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Charles Martin stops Vyacheslav Glazkov, wins vacant heavyweight title

NEW YORK -- It came with a whimper and not a bang, but Charles Martin claimed a vacant heavyweight world title by stopping injured Vyacheslav "Czar" Glazkov in the third round on Saturday night in a fight that proved nothing at the Barclays Center in Brooklyn.

Little had happened through the first two rounds, although Martin appeared to have the advantage based on his punch output. In the third round, however, the right-handed Glazkov slipped to the canvas when his feet got tangled with the southpaw; Glazkov then fell down. Referee Earl Brown properly ruled it a slip, but Glazkov grimaced and appeared to hurt his right knee. When the fight resumed, Glazkov threw a punch and went down again without being hit in return. He dropped to the canvas, clearly in pain, because he knee buckled badly. He made it to his feet but could not go on. Brown stopped the fight at 1 minute, 10 seconds. The ringside doctor examined Glazkov in the ring and diagnosed him with a torn right ACL.

The 6-foot-5, 249½-pound Martin's size advantage -- about two inches and 31½ pounds heavier than Glazkov -- was evident right away as he tried to use his bulk to push Glazkov around.

But not much had happened before Glazkov suffered the injury and brought the fight to a very disappointing conclusion.

"It was meant to be," Martin said. "We had 12 rounds, so I was pacing myself. I was going to pick it up. I don't even know what he was doing. He was scared as f---. You could see it in his eyes.

"We were just going to get stronger as the fight went on."

Another heavyweight world title was on the line in the main event between Deontay Wilder and Artur Szpilka, but Martin-Glazkov was the first heavyweight title fight in Brooklyn in 115 years, since May 11, 1900, when James J. Jeffries knocked out James J. Corbett in the 23rd round of their scheduled 25-round fight to retain the world title in Coney Island.

Martin, who made a career-high $250,000 with the victory, won the IBF version of the title because it was stripped from lineal world champion Tyson Fury 10 days after he pulled a huge upset to end the 9½-year title reign of Wladimir Klitschko, Glazkov's Ukrainian countryman, on Nov. 28 but agreed to an immediate rematch rather than face the mandatory challenger, Glazkov.

Glazkov (21-1-1,13 KOs), 31, who is from Ukraine but relocated to Fort Lauderdale, Florida, last year, was a 2008 Olympic super heavyweight bronze medalist and had much more professional experience than Martin, having faced opponents such as Steve Cunningham, Tomasz Adamek and Malik Scott, but it turned out not to be of any help. All Glazkov has to show for the fight is a career-high purse of $524,141.

"This should have been my belt," Glazkov said. "I already had him figured out. I slipped and I felt a sharp pain in my right knee and I felt it give out. I'm very upset. I want a rematch when I recover."

Martin (23-0-1, 21 KOs), 29, who is from St. Louis and is based in Carson, California, won a world title in a quick ascent. He turned pro in November 2012 -- a product of the late Michael King's "Heavyweight Factory" -- and faced extremely soft competition until Saturday. But with the way the fight ended, although he has a world title, it is still unclear what Martin will be able to do against top heavyweights.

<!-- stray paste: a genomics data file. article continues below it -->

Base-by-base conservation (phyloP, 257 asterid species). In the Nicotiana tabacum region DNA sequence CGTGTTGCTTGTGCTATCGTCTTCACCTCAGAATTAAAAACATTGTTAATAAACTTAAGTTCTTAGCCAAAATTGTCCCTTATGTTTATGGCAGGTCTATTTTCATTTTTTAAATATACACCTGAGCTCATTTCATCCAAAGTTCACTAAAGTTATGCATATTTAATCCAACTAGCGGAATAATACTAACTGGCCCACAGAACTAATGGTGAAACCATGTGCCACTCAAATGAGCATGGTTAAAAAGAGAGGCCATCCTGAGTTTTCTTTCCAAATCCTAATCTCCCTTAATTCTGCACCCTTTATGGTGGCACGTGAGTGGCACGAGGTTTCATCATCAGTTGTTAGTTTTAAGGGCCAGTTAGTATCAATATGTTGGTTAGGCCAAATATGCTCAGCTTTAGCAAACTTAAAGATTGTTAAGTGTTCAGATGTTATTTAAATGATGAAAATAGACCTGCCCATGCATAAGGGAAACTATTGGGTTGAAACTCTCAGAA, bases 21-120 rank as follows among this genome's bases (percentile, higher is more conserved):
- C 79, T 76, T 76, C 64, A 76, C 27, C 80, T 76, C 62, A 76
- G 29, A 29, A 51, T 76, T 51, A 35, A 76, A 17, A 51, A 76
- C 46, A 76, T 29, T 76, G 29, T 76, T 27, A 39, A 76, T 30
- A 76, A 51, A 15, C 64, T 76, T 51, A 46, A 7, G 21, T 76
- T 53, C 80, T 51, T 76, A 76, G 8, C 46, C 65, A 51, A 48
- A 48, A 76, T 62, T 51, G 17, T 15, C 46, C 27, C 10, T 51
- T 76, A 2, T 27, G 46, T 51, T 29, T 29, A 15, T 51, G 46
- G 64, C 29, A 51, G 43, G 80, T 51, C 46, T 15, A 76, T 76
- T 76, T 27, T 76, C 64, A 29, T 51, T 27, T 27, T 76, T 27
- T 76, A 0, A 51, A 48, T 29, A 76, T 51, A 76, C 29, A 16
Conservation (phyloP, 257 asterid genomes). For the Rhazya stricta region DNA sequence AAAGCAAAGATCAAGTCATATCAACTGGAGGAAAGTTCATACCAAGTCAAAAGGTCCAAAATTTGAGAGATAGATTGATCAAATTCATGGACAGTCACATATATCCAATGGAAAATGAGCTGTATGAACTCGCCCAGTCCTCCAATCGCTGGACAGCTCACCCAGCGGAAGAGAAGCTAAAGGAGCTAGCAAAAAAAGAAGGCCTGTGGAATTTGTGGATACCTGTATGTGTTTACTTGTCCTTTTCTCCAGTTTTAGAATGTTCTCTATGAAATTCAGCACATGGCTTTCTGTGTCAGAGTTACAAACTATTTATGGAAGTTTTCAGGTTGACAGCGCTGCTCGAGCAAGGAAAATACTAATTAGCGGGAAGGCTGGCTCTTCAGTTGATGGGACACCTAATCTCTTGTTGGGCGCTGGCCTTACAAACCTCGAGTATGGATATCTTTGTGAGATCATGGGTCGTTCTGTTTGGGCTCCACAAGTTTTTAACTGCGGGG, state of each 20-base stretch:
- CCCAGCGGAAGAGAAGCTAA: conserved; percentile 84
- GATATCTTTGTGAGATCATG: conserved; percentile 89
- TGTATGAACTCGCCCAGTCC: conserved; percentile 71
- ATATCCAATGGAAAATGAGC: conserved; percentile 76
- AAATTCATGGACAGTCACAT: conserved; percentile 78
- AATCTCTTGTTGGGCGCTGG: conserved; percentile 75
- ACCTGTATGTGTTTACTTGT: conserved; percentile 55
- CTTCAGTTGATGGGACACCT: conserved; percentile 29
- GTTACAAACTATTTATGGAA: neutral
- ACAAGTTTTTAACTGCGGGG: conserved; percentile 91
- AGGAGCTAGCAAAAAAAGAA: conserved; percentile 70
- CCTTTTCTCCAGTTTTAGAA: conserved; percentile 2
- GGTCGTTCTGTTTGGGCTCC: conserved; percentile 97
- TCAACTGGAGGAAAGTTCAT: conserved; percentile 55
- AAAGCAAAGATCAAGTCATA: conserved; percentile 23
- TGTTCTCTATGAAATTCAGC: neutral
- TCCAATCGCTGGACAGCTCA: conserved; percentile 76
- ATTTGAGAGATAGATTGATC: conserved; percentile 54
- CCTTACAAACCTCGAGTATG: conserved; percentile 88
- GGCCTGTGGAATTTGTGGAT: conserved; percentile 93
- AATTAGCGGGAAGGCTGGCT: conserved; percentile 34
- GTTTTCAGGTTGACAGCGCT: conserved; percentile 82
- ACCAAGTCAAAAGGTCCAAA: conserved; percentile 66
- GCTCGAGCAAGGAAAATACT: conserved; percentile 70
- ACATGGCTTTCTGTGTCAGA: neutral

For the fight, Martin landed 26 of 105 punches (25 percent), according to CompuBox punch statistics, and Glazkov connected on 19 of 64 blows (30 percent).

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    • Chicago's Mike Lee (16-0, 10 KOs), the Notre Dame graduate and Subway sandwich restaurant pitchman, blew out Joseph Gardner (11-9-1, 1 KO), dropping him three times in a third-round knockout victory in their cruiserweight fight (contracted at 178 pounds). Lee knocked his opponent down twice in the second round, including with a right hand on the chin just before the round ended. Lee finished Gardner in the third round, dropping him again with a barrage of punches; referee Tony Chiarantano waved off the fight without a count at 43 seconds.

    • Brooklyn junior welterweight Julian Sosa (4-0-1, 2 KOs), with a raucous cheering section, hammered overmatched Bryan Timmons (3-7, 3 KOs) in a second-round knockout victory. Sosa took it to Timmons immediately and never let up. He dropped him to his knees with a left hook in the second round and then finished him moments later when he landed a three-punch combination to drop him again, forcing referee Benjy Esteves Jr. to wave off the fight without a count at 1 minute, 48 seconds.

    • Light heavyweight Carlos Gongora (4-0, 3 KOs), of Brooklyn, overpowered Derrick Adams (1-1-1, 1 KO), of Edmond, Oklahoma, dropping him three times in an easy fourth-round knockout victory. Gongora dropped Adams late in the second round and twice more in the fourth round before referee Shada Murdaugh waved it off at 1 minute, 58 seconds.

    • Middleweight Botirsher Obidov (4-0-1, 1 KO), who is from Uzbekistan and fights out of Kissimmee, Florida, scored a tight unanimous decision against Florida-based 18-year-old Ukrainian Ramil Gadzhiev (1-1, 1 KOs). Obidov won 39-37 on all three scorecards.

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    • Polish middleweight Maciec Sulecki (22-0, 7 KOs) took apart Chicago's Derrick Findley (22-18-1, 14 KOs) until referee Murdaugh had seen enough and stopped the fight at 1 minute, 29 seconds in the seventh round of their scheduled 10-rounder.